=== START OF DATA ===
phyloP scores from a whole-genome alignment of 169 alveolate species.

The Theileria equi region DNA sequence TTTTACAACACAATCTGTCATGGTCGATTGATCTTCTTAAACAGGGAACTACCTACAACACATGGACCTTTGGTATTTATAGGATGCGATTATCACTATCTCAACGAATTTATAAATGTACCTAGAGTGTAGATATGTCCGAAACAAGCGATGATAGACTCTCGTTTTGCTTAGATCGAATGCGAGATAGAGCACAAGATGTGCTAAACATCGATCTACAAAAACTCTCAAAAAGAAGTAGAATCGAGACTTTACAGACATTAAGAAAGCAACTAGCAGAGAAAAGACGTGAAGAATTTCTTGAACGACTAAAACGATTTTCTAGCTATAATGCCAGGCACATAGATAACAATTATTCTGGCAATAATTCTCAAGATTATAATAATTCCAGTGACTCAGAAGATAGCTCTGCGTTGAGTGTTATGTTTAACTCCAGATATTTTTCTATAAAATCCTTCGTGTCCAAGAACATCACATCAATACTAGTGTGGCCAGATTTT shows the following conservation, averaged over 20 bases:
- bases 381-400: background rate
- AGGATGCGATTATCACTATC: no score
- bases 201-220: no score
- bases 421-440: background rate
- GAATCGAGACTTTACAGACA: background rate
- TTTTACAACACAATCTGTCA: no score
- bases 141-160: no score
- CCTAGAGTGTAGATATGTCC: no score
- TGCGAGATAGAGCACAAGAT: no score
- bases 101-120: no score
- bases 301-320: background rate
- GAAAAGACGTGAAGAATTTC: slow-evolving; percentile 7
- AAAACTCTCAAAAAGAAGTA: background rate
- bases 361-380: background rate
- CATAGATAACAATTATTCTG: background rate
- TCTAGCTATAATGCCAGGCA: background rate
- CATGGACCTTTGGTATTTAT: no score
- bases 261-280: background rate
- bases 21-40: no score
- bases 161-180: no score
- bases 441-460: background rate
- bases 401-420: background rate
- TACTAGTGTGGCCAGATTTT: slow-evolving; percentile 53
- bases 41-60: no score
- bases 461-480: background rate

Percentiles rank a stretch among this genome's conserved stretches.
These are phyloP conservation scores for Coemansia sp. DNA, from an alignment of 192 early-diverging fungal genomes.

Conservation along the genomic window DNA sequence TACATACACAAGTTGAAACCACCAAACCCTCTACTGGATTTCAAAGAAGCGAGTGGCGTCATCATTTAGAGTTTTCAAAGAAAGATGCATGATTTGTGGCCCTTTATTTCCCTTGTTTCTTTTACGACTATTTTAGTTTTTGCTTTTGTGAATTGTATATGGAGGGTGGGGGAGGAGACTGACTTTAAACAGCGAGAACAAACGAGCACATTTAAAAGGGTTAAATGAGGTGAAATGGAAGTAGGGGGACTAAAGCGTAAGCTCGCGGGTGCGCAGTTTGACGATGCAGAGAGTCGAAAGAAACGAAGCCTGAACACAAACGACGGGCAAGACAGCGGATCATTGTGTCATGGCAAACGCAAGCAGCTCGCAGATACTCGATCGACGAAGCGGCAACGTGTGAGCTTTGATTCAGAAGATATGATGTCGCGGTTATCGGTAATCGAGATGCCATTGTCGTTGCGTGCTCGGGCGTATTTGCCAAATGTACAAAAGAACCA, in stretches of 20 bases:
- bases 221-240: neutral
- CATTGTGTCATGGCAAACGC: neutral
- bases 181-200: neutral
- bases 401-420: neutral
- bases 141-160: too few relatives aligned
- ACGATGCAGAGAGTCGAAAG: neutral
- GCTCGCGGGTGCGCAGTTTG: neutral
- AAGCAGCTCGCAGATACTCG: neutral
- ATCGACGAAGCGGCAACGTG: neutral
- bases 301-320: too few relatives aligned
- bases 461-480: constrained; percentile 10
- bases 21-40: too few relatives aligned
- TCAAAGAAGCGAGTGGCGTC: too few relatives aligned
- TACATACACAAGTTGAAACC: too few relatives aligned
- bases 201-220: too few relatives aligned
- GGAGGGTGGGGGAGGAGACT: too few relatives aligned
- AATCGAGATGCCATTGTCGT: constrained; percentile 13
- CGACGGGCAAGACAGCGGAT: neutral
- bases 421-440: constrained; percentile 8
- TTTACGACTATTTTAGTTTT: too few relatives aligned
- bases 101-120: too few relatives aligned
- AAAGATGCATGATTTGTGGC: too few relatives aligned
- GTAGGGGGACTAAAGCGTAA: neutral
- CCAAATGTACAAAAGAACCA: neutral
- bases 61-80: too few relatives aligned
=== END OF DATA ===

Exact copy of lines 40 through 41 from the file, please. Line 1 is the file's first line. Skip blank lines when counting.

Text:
- bases 301-320: too few relatives aligned
- bases 461-480: constrained; percentile 10